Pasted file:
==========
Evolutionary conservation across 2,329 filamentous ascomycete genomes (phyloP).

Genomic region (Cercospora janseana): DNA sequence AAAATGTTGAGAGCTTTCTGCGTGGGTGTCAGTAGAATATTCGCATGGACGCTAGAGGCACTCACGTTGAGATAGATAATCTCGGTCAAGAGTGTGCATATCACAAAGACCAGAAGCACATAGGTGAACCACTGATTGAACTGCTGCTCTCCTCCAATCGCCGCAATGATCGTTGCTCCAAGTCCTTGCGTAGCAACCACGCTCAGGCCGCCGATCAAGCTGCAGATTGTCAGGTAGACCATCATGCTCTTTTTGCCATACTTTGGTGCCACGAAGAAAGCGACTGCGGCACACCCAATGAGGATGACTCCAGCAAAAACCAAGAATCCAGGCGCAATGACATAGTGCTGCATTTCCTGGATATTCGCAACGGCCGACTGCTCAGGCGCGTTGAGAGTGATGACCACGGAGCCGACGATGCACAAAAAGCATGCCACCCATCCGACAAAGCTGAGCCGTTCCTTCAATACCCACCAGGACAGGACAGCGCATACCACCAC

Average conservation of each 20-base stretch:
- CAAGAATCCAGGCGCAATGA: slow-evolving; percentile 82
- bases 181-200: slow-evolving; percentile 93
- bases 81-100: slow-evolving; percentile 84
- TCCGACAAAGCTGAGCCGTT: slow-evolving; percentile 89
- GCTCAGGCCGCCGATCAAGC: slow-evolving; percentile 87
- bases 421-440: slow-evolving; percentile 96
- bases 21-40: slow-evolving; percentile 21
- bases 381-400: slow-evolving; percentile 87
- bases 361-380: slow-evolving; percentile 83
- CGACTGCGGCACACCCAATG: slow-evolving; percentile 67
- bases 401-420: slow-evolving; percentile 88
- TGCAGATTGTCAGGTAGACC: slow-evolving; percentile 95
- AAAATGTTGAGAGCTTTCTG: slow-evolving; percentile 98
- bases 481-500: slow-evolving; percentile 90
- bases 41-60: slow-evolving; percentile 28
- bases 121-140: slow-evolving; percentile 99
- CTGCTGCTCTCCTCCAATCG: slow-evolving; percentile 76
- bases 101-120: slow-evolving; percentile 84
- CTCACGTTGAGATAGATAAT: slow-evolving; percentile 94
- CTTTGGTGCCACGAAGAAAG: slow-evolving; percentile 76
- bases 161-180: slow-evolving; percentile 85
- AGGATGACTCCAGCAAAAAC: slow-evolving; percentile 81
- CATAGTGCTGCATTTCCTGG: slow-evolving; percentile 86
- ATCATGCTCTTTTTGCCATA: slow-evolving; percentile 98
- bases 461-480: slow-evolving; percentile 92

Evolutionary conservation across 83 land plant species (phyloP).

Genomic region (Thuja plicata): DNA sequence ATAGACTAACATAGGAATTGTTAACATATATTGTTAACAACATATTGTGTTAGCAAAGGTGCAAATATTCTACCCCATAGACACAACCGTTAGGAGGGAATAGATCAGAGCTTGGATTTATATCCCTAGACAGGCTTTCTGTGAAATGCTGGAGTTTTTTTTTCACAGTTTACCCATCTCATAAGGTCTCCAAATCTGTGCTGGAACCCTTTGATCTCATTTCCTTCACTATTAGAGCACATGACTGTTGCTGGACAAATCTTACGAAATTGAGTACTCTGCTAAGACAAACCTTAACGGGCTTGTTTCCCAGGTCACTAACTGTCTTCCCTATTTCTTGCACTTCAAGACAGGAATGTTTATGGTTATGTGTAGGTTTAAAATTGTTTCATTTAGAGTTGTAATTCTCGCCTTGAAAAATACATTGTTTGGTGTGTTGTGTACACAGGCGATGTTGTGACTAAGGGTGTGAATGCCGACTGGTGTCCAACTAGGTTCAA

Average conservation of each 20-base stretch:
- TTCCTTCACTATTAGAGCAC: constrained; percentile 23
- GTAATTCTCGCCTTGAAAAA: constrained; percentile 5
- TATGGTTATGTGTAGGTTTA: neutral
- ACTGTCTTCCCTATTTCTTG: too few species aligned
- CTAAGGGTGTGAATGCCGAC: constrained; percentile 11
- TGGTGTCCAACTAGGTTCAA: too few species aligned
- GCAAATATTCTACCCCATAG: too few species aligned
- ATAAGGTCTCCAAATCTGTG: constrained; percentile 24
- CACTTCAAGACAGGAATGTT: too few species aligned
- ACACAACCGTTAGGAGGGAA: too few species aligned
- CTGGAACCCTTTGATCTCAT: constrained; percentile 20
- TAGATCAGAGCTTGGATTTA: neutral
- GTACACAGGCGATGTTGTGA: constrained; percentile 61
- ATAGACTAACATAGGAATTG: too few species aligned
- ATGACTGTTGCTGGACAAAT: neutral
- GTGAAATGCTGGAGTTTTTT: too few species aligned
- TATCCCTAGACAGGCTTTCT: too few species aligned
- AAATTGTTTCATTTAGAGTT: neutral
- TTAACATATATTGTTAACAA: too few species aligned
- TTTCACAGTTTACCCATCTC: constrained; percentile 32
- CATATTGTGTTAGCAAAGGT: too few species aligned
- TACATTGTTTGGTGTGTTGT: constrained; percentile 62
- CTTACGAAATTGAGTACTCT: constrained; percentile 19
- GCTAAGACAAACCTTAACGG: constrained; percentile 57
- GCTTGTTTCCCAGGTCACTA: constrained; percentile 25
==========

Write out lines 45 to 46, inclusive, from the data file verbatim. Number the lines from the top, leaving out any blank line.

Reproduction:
- ATAGACTAACATAGGAATTG: too few species aligned
- ATGACTGTTGCTGGACAAAT: neutral